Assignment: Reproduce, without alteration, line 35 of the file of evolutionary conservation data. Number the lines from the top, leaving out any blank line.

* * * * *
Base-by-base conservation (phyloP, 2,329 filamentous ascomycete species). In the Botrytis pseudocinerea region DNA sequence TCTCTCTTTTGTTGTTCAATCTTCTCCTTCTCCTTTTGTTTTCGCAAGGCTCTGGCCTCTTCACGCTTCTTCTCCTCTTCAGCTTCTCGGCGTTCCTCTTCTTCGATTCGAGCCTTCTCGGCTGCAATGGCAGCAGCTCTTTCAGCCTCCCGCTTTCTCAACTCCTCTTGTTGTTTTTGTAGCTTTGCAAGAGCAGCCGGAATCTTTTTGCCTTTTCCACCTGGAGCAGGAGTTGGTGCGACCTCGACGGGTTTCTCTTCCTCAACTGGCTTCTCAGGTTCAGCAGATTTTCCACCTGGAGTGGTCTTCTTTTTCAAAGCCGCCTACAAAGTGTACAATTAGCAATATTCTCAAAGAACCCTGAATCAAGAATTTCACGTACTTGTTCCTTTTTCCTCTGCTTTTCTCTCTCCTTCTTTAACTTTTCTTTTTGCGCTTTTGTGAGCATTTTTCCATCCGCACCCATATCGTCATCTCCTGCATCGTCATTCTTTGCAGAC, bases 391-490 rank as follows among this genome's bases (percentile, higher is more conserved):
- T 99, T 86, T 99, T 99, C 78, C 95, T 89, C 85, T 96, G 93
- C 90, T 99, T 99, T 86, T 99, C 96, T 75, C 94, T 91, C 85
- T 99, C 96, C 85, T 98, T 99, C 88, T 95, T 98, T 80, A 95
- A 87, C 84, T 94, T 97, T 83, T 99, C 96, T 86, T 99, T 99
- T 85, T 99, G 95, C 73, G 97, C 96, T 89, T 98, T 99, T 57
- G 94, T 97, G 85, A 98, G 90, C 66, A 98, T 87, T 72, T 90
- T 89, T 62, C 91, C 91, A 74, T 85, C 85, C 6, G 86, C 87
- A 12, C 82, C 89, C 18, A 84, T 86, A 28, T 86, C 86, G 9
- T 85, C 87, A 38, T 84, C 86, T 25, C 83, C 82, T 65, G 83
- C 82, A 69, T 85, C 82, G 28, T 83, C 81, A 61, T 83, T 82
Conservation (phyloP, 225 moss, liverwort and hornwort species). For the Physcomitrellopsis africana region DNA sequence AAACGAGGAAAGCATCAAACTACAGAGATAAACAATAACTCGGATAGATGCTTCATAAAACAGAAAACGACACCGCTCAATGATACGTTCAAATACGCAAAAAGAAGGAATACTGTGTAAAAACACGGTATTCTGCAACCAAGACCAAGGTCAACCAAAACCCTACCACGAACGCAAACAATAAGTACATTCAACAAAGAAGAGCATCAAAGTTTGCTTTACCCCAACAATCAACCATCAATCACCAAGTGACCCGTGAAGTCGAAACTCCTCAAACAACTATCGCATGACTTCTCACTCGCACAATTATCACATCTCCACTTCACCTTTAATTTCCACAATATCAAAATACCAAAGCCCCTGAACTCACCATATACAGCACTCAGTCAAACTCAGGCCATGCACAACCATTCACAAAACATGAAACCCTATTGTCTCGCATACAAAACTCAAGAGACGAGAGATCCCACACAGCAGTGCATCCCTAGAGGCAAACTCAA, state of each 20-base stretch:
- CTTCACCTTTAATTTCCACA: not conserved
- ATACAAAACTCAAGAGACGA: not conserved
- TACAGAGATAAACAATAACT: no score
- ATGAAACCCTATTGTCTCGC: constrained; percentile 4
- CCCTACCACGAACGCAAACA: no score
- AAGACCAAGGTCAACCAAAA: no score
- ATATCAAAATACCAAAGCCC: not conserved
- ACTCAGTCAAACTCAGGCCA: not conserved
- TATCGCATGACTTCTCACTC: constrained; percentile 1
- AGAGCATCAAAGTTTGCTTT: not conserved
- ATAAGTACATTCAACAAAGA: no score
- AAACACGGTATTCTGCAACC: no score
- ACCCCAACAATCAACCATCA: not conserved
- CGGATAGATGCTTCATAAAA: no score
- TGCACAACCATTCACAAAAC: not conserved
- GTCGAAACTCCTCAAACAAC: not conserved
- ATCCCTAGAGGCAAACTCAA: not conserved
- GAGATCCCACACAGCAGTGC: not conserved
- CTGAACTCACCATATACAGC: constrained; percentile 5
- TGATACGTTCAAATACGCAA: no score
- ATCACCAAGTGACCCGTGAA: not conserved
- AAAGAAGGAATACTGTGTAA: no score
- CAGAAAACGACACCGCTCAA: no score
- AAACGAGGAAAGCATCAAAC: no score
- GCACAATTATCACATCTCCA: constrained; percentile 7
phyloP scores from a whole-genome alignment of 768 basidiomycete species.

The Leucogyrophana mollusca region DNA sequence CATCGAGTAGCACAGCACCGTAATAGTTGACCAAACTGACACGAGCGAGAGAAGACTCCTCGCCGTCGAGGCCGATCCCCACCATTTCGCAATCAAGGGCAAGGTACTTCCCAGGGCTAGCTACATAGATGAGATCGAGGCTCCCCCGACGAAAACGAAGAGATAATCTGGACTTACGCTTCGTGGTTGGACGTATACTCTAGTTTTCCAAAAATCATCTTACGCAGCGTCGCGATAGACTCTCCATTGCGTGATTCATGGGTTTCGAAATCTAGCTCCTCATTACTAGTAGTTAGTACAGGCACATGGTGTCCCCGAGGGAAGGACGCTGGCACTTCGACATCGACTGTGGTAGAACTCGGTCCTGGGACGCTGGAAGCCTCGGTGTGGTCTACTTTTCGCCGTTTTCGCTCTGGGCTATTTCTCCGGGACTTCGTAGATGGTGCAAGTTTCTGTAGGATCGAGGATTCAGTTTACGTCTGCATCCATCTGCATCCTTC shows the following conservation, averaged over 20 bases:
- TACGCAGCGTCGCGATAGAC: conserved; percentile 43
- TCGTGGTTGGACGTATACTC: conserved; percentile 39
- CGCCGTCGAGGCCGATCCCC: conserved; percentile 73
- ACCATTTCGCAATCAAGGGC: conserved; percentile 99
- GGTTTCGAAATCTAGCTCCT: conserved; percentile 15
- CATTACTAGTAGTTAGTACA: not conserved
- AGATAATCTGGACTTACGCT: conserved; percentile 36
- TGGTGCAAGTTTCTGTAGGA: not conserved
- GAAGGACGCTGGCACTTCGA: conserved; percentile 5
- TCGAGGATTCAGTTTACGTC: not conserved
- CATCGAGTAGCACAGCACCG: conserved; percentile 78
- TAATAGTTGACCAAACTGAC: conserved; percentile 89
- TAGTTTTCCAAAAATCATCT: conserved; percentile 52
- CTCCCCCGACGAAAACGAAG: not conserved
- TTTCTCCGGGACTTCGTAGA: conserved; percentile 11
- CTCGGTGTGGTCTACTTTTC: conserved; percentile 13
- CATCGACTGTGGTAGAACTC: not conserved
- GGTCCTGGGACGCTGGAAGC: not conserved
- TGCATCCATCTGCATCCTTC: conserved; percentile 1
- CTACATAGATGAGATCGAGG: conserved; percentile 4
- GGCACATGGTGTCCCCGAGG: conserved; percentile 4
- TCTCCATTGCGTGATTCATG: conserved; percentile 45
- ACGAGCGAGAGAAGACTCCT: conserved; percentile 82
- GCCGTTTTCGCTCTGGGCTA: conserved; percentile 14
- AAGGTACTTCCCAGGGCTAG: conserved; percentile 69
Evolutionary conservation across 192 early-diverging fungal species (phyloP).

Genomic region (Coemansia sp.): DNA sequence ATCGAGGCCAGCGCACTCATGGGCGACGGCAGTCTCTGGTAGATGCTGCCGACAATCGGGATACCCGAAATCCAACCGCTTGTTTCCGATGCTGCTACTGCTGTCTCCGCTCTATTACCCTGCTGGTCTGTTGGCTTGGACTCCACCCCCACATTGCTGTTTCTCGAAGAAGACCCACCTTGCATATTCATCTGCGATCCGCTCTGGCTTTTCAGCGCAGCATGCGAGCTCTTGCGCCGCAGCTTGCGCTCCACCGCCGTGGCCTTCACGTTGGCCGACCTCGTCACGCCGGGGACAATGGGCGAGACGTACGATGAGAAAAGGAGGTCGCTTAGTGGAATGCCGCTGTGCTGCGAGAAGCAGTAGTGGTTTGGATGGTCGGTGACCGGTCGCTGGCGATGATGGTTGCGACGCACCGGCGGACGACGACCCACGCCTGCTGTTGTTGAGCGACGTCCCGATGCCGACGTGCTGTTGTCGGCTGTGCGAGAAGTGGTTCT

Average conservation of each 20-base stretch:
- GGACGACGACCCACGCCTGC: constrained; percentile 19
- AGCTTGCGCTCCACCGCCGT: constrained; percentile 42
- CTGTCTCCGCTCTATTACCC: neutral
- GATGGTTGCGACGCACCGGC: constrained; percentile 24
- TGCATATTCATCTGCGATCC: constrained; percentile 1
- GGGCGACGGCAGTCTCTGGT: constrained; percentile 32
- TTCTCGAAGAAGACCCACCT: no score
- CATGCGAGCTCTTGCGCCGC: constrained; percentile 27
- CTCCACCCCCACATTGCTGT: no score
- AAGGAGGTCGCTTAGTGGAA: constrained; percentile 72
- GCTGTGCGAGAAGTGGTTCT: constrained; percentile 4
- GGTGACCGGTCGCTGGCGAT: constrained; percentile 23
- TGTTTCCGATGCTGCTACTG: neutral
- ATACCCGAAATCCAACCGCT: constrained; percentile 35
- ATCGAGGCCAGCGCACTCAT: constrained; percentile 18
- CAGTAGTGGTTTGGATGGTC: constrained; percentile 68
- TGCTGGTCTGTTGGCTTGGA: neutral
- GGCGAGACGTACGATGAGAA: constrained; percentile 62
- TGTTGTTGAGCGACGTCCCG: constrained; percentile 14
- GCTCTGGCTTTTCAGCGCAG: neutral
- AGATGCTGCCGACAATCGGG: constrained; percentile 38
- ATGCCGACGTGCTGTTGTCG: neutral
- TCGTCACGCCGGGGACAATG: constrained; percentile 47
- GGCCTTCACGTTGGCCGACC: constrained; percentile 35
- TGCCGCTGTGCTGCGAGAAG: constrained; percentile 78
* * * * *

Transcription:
- CAGAAAACGACACCGCTCAA: no score